The New York Stock Exchange has opened and the Dow Jones Index promptly dropped by 148 points, or 0.85 percent. Overall, global investors are still clearly worried about Brexit. Analysts say trading this week throughout the world could be volatile. I’ll have a short summary of the full day’s trading tomorrow morning.
Here is how the London Stock Exchange was doing as of 2pm London time. Next comes New York.
British markets hit hard again
While investors in Thailand seemed calm enough, that is not the case this morning in Britain. The Guardian reports the FTSE 100 index of major blue-chip companies was as of 10am local time, down 100 points, a loss of 1.6%. That follows a 199-point tumble on Friday.
The FTSE 250 index, of medium-sized firms, has slid by 5% today.
One piece of good news is that there has been no local panic. The Bangkok stock exchanges actually closed up. Here is a summary from our online reporters:
The Stock Exchange of Thailand main index rose 0.79%, or 11.12 points, to 1,424.31 on Monday.
Total trading value was 44.8 billion baht, with 11.12 billion shares changed hands.
SET50 index rose 0.52%, or 4.61 points, to 897.24 in trade worth 24.4 billion baht.
MAI gained 1.80%, or 9.25 points, to 521.83 in transactions worth 1.72 billion baht.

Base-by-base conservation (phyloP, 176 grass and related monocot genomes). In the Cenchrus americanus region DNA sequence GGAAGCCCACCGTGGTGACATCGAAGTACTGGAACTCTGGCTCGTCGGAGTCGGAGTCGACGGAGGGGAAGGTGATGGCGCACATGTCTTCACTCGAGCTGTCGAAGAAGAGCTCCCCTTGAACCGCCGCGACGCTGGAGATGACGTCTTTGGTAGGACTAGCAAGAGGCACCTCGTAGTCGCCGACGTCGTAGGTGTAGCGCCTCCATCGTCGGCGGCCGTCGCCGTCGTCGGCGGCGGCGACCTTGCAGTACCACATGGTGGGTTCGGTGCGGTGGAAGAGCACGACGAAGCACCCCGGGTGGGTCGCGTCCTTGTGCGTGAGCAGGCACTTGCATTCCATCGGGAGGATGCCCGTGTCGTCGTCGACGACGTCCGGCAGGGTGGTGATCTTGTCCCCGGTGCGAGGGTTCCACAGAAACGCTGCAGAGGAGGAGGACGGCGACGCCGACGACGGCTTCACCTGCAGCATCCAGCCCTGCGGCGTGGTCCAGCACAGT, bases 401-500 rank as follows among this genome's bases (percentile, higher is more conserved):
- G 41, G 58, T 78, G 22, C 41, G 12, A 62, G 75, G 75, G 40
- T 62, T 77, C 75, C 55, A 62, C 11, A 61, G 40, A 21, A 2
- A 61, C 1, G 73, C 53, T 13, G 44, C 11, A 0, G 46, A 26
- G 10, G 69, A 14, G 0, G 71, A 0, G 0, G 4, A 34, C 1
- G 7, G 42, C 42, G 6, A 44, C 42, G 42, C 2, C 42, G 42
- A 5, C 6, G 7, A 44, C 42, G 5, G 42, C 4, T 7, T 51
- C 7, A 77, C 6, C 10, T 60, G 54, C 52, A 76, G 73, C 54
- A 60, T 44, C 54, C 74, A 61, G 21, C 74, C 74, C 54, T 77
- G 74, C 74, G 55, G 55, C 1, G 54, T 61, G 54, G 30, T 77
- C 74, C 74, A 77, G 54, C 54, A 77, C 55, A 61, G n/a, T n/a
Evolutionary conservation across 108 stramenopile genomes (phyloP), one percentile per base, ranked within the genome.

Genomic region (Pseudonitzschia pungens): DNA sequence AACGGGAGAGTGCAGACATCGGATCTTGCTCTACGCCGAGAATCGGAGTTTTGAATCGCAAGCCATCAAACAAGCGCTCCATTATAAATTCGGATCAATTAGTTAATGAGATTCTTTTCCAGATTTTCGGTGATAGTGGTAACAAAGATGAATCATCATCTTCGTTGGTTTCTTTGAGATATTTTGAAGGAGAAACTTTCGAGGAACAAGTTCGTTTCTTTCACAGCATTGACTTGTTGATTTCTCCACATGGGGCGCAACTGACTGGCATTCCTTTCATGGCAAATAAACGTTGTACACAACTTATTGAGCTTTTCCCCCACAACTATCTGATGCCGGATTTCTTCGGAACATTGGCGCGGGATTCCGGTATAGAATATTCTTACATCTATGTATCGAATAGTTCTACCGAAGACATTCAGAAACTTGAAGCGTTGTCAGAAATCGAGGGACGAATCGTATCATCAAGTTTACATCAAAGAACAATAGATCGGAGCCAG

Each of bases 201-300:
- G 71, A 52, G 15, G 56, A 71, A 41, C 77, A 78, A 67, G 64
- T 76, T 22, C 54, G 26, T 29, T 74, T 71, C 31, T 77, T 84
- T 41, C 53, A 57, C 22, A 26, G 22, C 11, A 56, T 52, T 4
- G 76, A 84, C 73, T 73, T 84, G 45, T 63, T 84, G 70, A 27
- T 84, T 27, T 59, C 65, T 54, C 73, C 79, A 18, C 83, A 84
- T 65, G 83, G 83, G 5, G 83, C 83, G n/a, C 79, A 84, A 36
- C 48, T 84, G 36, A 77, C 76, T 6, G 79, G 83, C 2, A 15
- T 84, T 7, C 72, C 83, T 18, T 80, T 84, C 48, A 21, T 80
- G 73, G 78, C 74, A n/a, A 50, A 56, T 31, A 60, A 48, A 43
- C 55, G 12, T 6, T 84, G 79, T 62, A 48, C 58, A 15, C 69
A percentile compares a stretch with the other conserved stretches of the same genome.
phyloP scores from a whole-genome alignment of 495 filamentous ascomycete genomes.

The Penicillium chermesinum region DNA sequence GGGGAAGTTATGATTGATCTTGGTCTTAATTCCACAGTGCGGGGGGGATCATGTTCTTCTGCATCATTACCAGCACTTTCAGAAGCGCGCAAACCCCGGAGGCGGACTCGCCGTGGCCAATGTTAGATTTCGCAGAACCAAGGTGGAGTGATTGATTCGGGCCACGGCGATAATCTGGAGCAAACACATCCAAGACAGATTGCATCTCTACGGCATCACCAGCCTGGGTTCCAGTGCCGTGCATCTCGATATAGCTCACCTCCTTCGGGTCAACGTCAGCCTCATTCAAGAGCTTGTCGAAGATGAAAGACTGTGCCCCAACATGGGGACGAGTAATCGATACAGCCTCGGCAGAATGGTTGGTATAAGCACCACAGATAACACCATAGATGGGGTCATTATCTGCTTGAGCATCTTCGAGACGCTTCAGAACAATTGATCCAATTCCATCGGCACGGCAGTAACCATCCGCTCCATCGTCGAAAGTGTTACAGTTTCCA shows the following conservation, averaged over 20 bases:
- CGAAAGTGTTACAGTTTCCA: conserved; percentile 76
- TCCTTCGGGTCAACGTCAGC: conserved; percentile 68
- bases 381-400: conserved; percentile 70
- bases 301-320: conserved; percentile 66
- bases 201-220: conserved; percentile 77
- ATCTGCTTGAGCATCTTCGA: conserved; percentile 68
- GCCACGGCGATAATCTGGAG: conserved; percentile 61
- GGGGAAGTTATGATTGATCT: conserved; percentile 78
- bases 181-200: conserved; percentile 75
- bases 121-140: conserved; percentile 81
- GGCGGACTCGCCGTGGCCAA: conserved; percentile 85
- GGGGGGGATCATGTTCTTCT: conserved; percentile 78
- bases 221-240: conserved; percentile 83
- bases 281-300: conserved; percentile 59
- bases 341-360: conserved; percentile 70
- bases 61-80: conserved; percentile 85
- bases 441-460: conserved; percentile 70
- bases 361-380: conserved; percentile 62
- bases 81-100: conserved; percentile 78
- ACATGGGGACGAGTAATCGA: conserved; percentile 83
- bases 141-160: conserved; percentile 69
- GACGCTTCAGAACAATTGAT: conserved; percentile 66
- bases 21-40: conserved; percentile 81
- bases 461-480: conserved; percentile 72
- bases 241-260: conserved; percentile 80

Well, there hasn’t been panic today with many stock exchanges, including Bangkok, up slightly on the day. European markets have begun lower, however.
European stocks lower despite calming words by British finance minister
London, AFP – European stock markets mostly slid Monday as British finance minister George Osborne attempted to calm jitters after last week’s shock Brexit referendum.
Osborne sought to calm markets after the country’s shock vote to leave the EU, and insisted it would be not rushed into a break-up despite pressure from EU leaders.
He said Britain’s economy was “as strong as could be” to deal with the fallout of Thursday’s momentous Brexit vote.
In London trading, however, no-frills airline EasyJet topped the FTSE 100 fallers board in London, tanking more than 15 percent to 1,116 pence after issuing a grim profits warning.
Traders from ETX Capital work in central london on June 27, 2015. Shares in banks, airlines and property companies plunged on the London stock exchange Monday as investors singled out the three sectors as being the most vulnerable to Britain’s decision to leave the EU.